Rarely is the president of the United States, nestled in his box, the center of attention at the Kennedy Center Honors, the annual awards ceremony that brings a carousel of celebrities, musicians and actors to the stage to pay tribute to lifetime achievements in the arts.
But such was the case on Sunday night, when Robert De Niro, celebrating Billy Crystal’s career, marveled at all the honoree had packed into his career.
“You’re only 75,” Mr. De Niro said. “That means you’re just about six years away from being the perfect age to be president.”
As President Biden grinned, waved and ruefully shook his finger at Mr. De Niro from the presidential box, members of the audience leaped to their feet with applause — some to gawk at Mr. Biden’s reaction from the front row of the balcony.
It was the only suggestion of politics in an apolitical, if quintessentially Washington event that sees throngs of dignitaries and politicians gather each year to pay tribute to the arts.
On Sunday, the Kennedy Center honored artists who not only revolutionized their genres but transcended them: Billy Crystal, the actor and comedian; Barry Gibb, the musician and songwriter who rose to fame as the eldest member of the Bee Gees; Renée Fleming, the opera singer; Queen Latifah, the rapper, singer and actress; and Dionne Warwick, the singer.
Ms. Warwick, who has performed five times at the Kennedy Center and previously appeared at the honors gala to perform tributes to two separate honorees, said her reaction to learning that she would be honored was: “Finally, it’s here!”
“It’s a privilege to wear this,” she said, gesturing to the signature rainbow medallion given to each honoree.
One of the quirks of these Honors is that the cast of musicians, actors and singers paying tribute to the honorees are kept secret from the attendees, and even the honorees themselves. On Sunday, a nonstop series of bold-lettered names descended on the stage, including Missy Elliott, Jay Leno, Meg Ryan and Lin-Manuel Miranda.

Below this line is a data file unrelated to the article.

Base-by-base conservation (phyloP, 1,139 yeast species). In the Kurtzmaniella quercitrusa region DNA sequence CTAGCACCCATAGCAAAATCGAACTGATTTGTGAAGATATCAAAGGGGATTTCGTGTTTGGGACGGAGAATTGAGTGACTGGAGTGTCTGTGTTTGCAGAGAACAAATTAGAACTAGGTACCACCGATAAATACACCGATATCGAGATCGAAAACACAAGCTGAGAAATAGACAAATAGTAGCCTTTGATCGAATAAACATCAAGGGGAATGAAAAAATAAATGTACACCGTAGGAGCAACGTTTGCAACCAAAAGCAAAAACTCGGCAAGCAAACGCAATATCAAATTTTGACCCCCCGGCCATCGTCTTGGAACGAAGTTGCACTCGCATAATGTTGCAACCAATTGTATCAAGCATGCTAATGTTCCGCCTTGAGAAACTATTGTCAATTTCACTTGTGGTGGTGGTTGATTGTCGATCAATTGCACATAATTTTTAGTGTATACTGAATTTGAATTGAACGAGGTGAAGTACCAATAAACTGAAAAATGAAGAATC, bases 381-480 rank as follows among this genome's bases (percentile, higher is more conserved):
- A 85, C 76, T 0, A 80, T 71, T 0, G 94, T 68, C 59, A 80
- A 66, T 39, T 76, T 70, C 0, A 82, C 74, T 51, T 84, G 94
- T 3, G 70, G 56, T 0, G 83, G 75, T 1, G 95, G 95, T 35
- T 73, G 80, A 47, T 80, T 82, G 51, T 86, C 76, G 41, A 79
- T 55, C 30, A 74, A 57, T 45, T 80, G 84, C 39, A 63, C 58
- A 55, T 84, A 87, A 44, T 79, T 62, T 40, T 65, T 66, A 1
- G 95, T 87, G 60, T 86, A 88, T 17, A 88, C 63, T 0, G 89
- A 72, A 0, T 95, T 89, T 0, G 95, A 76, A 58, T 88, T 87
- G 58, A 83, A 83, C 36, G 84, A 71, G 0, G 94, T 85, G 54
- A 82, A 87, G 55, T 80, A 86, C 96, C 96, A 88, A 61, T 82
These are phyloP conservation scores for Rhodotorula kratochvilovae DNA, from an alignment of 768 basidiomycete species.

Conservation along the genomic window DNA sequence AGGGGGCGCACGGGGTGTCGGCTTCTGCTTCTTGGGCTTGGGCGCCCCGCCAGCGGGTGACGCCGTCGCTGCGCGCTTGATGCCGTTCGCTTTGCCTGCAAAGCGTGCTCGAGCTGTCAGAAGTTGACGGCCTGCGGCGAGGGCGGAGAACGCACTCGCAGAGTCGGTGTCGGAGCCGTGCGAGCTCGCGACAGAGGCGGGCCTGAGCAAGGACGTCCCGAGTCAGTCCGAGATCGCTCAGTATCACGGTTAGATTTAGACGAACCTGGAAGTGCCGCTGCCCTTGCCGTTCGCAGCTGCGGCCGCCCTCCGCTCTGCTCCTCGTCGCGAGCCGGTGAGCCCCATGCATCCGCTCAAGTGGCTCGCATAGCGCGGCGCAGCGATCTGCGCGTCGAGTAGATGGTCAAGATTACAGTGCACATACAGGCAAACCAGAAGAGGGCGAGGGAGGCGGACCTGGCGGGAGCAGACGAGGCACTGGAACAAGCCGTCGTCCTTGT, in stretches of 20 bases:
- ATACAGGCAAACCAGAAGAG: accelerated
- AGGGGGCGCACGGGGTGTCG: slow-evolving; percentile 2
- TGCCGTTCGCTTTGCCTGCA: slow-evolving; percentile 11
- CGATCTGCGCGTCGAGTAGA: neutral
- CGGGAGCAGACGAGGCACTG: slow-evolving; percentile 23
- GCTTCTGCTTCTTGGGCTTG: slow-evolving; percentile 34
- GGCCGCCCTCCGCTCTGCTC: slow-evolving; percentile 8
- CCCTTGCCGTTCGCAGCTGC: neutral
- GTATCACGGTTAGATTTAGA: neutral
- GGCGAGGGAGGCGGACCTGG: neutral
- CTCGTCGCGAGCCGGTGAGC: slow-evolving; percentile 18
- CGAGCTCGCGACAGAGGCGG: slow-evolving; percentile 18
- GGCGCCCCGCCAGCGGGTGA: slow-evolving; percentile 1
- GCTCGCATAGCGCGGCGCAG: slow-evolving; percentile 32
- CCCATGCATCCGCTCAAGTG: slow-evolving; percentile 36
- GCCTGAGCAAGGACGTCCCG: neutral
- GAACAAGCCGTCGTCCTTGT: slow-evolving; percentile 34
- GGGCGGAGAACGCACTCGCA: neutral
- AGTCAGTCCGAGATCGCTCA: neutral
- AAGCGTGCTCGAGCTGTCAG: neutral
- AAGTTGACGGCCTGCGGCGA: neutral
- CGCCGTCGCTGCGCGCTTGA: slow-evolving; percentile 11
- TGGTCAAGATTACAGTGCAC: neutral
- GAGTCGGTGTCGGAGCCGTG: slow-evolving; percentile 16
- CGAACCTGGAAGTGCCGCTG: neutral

The evening blazed through a Broadway-style medley toasting to Mr. Crystal by Mr. Miranda; a showstopping rendition of “Alfie” by Cynthia Erivo, the Tony and Grammy-award winning singer and actress; tributes to Queen Latifah by Kerry Washington and Rev. Stef and Jubilation, the choir Queen Latifah’s mother had belonged to. It was capped by a stirring rendition of “You’ll Never Walk Alone” by Tituss Burgess, Christine Baranski and Susan Graham, and a medley of Bee Gees songs by Ariana DeBose.
For Mr. Crystal, the Kennedy Center conjured the Lower East Side onstage, projecting a likeness of Katz’s Delicatessen as a backdrop for Ms. Ryan, Mr. Crystal’s most famous co-star, in their famous scene together.
“This scene really came naturally to me,” Ms. Ryan said, to laughter. “I’ve actually never been around anyone who made faking an orgasm easier.”
For Mr. Gibb, musicians including Barbra Streisand, Dolly Parton and Paul McCartney on Sunday reflected on his extensive list of songs — more than 1,000, with tracks in different genres, like “Islands in the Stream” and “How Can You Mend a Broken Heart,” and the Bee Gees hits that made him and his brothers famous.
“He taught us how to walk,” Lionel Richie said in a prerecorded video interview, as the famous guitar hook in “Stayin’ Alive” pulsed through the theater.
“Kindness and understanding — we seem to be losing that,” Mr. Gibb said. “And we need to grab it back as quickly as possible.”
Ms. Fleming, the soprano known as “the people’s diva,” said that she was grateful for the opportunity to highlight the arts.
“Artists really can change hearts and minds and we’re allowed to wrestle with difficult problems and life and death,” Ms. Fleming said. “Because I’m in the opera world, we all die in opera.”
But she allowed ahead of the show that she was experiencing a strange reverse form of stage fright. Performing on the world’s biggest stages may be second nature to her, but, she said, “The thing that scares me is sitting in the box!”
Queen Latifah, for her part, appeared prepared to soak up the experience. At the State Department dinner on Saturday night, she told attendees how she would “never forget” the moment. And she appeared visibly moved when Ms. Elliott regaled members of the audience on Sunday with the memory of Queen Latifah on television declaring “Ladies first” in her feminist anthem of the same name, at a time when “we kept hearing, ‘It’s a man’s world.’”
“She was saying, ‘You will respect me,’” Ms. Elliott said. “‘I will be a leader. I will be a provider. I will be an inspiration to many.’”
The show will be broadcast on CBS on Dec. 27.